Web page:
By David Bicknell
HM Revenue & Customs’ Director General for Change and CIO, Phil Pavitt, will be the keynote speaker at The Corporate IT Forum’s June conference, ‘Enterprise Everywhere.’
Sub-titled, ‘Is it time to sunset the desktop?’, the conference has been organised following requests from corporate IT professionals from enterprise organisations for an exploration into the future of the mobile enterprise.
The development of new technologies, an influx of smart devices, the advent of increasing cross-border legislation, new employment policies, and a business requirement for a flexible approach are demanding that organisations keep on top of all their options.
The event will discuss why now is the time to embrace the mobile age, providing employees and partners with access to key systems at any time, on any (and many) devices, to deliver significant business benefits. That opens up new opportunities and allows organisations to support a truly flexible workforce. But what are the realities behind making this possible?
Other speakers will include John Harris, Chairman of the Corporate IT Forum and Chief Architect & VP of Global IT Strategy at GlaxoSmithKline; Sheridan Hindle, Head of IT, Midcounties Co-operative Society; Neil Jarvis, Global Head of IT Security and IT Risk, DHL Supply Chain; and Steve Parker, Technical Architect at John Lewis Partnership.
The one-day conference is on Wednesday, 20th June in London. You can find out more details here.
It follow another recent conference organised by the Forum around consumerisation.
Posted in BYOD, enterprise, mobile, virtualisation
Tagged BYOD, consumerisation, desktop, HMRC, mobile enterprise, Phil Pavitt, The Corporate IT Forum, VDI, virtualisation
By David Bicknell
Looking ahead into 2012, one of the biggest instances of change will continue to be consumerisation. A recent survey from Accenture has summed up the trend towards employees using their own devices which IT departments can either embrace, or fight a rearguard action against. Perhaps there is the opportunity for IT to be the good guy – for once – and rebuild its relationship with its end user ‘customers’.
Whatever IT decides, consumerisation is here to stay. Accenture found that a large proportion of employees already make their own technology decisions, and a quarter bring their own devices or access their own applications from the Internet.
The move reinforces the problems that consumerisation is causing IT departments. Trends allied to consumerisation, including use of social media and the business’s desire to spin up a Cloud facility, say for a marketing campaign, are now turning the focus squarely on what IT does now and what it should do in the future.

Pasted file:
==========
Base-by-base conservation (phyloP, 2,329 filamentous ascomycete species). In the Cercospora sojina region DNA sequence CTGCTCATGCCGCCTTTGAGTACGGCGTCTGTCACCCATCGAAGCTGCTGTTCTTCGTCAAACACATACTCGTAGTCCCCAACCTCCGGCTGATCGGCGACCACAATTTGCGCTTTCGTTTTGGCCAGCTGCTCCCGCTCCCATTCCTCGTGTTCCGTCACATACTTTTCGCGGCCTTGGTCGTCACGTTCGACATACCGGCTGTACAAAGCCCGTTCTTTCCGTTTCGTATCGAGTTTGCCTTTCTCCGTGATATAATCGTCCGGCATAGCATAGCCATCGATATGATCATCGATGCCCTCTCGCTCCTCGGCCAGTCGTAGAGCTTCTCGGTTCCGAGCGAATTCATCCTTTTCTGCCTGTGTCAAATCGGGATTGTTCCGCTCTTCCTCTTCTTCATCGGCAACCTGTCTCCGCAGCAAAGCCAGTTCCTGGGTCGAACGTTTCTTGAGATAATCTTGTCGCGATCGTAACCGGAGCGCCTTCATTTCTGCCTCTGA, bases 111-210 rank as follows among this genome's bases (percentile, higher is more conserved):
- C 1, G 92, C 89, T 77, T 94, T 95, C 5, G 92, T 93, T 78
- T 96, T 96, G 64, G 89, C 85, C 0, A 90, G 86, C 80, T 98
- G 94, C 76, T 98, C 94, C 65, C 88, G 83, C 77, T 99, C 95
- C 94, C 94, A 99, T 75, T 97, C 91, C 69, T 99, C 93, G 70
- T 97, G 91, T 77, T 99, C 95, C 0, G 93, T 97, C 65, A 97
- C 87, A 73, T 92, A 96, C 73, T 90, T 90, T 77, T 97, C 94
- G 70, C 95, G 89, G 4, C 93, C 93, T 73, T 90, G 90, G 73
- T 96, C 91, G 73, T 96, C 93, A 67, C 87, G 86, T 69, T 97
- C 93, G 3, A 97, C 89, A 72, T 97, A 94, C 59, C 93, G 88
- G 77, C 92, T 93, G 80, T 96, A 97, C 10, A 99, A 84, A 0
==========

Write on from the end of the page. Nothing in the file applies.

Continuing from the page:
So-called “Bring your own device” (BYOD) programmes are already turning many business end users into accidental IT managers.
The Accenture survey of 4000 employees found that despite employers’ concerns around data security and IT protocol, one in four (23 percent) employees worldwide regularly use personal consumer devices and applications for work related activities. Employees claim that such technologies enhance innovation, productivity and job satisfaction, and more than a quarter (27 percent) said that they would be happy to pay for their own devices and applications to use at work.
Other key findings from the research include:
Rising Employee Technology Expectations
- Over a quarter (27 percent) of employees routinely use non-corporate applications downloaded from the Web in the workplace as they search for applications tohelp them to work better
- The first step toward IT consumerisation often involves accessing corporate email in non-corporate settings, largely as a result of increasing smartphone penetration, with 30 percent saying they routinely check email before they go to bed
- Employees also revealed a desire to access Web-based corporate applications and databases, as 14 percent reported accessing corporate apps and databases from their consumer devices on a regular basis
Employees Solving Their Own Technology Challenges
- There is an increasing trend for employee driven technological innovation, as 24 percent of employees admitted to coming up with their own consumer technology solution to help solve a business problem
Management is Struggling to Embrace Consumer Technology
- The use of personal devices in the enterprise increases dramatically amongst IT executives (54 percent) and other management executives (49 percent) when compared to employee adoption rates
- Management and IT executives know that using the latest technology is a big priority for their employees, with 88 percent of executives collectively saying that consumer technology used by their employees can improve job satisfaction
Corporate IT Forum Consumerisation Summit